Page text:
Two hundred and fifty-seven people died when Air New Zealand flight 901 crashed into Mt Erebus in Antarctica on 28 November 1979. It remains the worst aviation tragedy in New Zealand's history.
The New Zealand Government is proposing to fund the construction of a National Erebus Memorial in Dove-Myer Robinson Park (Parnell Rose Gardens) to acknowledge the impact the event had on the families involved and the nation.
Selection of the National Erebus Memorial project site
Manatū Taonga, the Ministry for Culture and Heritage (MCH) is leading the project.
At the ministry's request we provided a shortlist of five potential sites in central Auckland for the memorial. Refer to council report (see item 13).
The site needed to meet criteria which included:
- suitability for formal and informal events
- compatibility with use of adjacent space.
After reviewing the proposed sites MCH selected Dove-Myer Robinson Park in Parnell as the preferred location for the memorial.
The site, which overlooks the Waitematā Harbour, also fulfilled the strong desire for a peaceful park-like setting which was expressed by family members of those who lost their lives in the Erebus crash.
In November 2018, the Waitematā Local Board provided landowner approval in principle. Refer to local board resolution (see item 13)
About the National Erebus Memorial project
MCH organised a National Erebus Memorial design competition in late 2018. The winning design Te Paerangi Ataata – Sky Song, which depicts a walkway leading off into the horizon, was chosen by an expert panel and unveiled in April 2019.
The design, created by Wellington firm Studio Pacific Architecture, has also been reviewed by the Waitematā Local Board and the Auckland Urban Design Panel against the following park criteria:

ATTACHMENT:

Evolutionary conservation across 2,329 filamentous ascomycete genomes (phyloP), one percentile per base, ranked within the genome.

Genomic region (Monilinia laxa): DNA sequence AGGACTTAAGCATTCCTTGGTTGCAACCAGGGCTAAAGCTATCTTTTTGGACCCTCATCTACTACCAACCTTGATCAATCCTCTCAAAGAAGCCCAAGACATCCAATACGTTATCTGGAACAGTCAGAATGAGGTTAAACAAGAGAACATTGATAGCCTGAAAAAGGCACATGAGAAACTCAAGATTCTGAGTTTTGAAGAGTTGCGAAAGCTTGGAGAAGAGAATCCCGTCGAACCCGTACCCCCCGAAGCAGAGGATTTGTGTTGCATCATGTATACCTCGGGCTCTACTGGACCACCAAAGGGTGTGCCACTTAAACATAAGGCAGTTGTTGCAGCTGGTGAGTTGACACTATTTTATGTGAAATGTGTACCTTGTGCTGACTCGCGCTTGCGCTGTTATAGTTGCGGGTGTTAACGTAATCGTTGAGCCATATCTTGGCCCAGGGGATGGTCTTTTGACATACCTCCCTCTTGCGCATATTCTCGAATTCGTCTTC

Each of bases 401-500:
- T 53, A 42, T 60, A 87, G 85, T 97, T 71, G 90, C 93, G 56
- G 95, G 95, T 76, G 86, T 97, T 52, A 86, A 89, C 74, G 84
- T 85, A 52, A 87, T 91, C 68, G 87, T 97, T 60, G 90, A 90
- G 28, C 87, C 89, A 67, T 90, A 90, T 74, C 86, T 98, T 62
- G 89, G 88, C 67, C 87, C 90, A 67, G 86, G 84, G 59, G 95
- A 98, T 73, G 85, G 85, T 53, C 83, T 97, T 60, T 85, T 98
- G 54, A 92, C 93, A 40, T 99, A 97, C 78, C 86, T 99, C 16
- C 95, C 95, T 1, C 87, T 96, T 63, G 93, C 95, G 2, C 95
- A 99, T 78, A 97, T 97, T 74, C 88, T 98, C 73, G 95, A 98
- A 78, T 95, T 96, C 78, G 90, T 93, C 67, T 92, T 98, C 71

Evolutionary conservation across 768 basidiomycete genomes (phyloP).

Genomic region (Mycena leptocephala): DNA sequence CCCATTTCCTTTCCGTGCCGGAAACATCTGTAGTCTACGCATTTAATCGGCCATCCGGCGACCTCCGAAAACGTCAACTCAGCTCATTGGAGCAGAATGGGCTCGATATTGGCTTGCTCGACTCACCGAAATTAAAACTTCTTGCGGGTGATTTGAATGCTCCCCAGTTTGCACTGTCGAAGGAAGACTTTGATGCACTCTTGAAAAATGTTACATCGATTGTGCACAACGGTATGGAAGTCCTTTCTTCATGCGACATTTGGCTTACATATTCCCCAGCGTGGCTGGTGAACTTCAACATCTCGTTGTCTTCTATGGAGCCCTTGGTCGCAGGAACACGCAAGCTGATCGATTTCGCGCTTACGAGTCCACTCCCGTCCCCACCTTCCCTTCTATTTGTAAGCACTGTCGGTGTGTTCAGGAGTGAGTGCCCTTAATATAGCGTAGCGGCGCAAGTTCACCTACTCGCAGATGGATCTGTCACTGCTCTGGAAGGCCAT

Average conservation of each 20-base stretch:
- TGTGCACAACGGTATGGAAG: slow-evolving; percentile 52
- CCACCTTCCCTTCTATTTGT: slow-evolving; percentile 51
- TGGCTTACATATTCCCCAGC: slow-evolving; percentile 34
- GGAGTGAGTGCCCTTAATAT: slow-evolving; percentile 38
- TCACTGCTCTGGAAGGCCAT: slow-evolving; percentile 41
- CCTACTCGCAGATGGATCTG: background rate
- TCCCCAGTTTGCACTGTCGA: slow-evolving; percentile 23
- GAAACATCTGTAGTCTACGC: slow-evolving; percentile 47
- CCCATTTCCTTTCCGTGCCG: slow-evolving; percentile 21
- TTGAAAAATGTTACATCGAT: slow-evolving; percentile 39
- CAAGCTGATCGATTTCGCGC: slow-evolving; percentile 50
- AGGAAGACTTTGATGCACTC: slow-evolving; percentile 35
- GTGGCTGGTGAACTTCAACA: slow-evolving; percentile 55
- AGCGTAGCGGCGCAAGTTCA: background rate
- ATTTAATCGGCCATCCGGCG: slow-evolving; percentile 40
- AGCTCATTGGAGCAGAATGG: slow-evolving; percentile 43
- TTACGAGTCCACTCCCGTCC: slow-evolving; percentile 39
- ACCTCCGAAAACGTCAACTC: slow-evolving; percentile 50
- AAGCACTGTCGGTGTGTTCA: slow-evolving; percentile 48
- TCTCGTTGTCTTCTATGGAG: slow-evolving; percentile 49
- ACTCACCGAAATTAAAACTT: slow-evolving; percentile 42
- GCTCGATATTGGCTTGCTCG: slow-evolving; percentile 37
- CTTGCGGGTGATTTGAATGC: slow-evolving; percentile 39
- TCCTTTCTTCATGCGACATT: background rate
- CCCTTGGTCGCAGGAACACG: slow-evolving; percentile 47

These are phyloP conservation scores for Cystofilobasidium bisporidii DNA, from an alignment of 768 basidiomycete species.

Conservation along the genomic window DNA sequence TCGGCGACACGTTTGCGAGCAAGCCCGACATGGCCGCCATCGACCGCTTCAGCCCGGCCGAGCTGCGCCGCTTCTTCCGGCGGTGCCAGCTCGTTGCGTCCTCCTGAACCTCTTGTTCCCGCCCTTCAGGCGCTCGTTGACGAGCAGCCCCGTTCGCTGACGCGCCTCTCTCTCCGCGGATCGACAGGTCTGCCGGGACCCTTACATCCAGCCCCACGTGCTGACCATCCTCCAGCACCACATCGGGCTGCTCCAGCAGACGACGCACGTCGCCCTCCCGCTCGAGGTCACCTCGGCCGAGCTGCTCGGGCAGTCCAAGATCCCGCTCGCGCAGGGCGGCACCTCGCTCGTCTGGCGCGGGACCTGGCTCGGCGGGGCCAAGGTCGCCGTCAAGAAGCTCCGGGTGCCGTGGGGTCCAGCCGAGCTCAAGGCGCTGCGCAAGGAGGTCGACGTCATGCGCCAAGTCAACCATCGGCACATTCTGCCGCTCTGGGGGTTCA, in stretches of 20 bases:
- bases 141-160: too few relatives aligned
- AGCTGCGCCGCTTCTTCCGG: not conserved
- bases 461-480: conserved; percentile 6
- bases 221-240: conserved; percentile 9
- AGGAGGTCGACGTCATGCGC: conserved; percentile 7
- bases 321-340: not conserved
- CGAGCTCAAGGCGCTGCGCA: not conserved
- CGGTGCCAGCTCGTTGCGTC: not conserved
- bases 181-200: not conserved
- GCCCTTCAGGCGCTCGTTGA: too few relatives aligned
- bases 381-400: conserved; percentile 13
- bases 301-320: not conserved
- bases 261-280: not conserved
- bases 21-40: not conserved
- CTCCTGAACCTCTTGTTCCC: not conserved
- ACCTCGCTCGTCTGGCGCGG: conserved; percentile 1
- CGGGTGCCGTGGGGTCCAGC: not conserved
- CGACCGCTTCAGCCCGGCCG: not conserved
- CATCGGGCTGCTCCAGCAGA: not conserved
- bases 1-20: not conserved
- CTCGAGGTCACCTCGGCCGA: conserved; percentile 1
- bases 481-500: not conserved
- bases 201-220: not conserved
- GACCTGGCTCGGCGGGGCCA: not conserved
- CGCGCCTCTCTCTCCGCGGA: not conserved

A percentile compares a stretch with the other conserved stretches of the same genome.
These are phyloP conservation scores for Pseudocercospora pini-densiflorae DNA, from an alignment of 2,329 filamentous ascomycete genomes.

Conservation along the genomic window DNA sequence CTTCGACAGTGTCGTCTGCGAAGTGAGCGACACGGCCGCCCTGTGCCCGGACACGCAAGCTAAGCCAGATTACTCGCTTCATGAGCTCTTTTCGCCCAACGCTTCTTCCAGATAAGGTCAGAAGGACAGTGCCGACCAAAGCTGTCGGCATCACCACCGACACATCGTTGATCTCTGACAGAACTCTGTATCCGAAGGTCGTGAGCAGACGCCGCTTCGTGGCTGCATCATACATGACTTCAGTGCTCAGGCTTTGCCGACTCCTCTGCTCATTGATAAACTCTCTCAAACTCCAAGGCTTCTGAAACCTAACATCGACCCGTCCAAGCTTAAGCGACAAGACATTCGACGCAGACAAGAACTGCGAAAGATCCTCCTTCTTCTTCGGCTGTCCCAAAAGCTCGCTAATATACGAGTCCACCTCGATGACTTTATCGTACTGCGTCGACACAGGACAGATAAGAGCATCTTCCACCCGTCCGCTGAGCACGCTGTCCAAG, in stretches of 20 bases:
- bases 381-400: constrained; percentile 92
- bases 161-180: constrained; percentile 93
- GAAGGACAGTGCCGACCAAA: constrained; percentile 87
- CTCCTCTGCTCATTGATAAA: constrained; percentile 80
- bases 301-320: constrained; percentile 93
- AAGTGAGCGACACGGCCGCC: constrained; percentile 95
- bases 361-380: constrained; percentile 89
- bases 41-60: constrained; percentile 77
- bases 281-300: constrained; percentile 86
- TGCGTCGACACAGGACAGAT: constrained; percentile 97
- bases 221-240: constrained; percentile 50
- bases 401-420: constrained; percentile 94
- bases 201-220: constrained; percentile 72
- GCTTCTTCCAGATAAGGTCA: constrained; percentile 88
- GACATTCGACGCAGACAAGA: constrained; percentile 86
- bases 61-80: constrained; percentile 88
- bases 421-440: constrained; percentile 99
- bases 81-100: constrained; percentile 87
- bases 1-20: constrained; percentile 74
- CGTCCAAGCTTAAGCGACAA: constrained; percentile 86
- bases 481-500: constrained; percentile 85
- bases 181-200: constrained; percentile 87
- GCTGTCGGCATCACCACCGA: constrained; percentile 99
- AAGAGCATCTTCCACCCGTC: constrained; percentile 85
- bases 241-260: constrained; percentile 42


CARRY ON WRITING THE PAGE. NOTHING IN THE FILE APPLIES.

- blend with, and be sympathetic to, the natural environment
- protect view shafts
- maintain open space values
- allow multiple uses of the area
- be consistent with the heritage and mana whenua values of the park
- accommodate current use types / patterns
- increase the use levels of this area of the park
- provide additional amenity value.
The proposed location for the memorial is in the north eastern corner of the park in an area that is enclosed by mature specimen trees. These trees and the sloping nature of the site mean the memorial will not be visible from the majority of other locations within the park.
The memorial will provide a new landscape element in the park, but views to the harbour will continue to be enjoyed from this location along with opportunity for picnicking and quiet respite.
The site’s heritage values through careful monitoring during construction will not be impacted nor the magnificent mature trees that give the site much of its beauty and character.
MCH consulted with Ngāti Whātua Ōrākei in November 2018 and wider consultation with mana whenua has also been undertaken. Erebus families were also consulted, and their feedback helped inform the design brief.
MCH worked closely with, and sought approval in principle from, the Waitematā Local Board. It has also met with Parnell Heritage Inc and the Parnell Community Committee as well as a number of other individuals with an interest in the memorial site.
The Waitematā Local Board made the decision to consult with the
community on the landowner approval at their September business meeting. Refer to local board resolution (see item 36)
What we want your feedback on
We'd like to know if building the National Erebus Memorial on council-owned land in Dove-Myer Robinson Park:
- would impact your experience of visiting the park
- would affect how often you'd visit
- whether you have any other comments to make.
When you can have your say
You can have your say until midnight Tuesday 29 October 2019.
Find out how to have your say
What happens next
After the consultation closes the Waitematā Local Board will need to make a decision on whether landowner approval should be given to the Ministry for Culture and Heritage Design in Dove-Myer Robinson Park.
If landowner approval is granted, building of the National Erebus Memorial will start in early 2020 and will take approximately six months to build.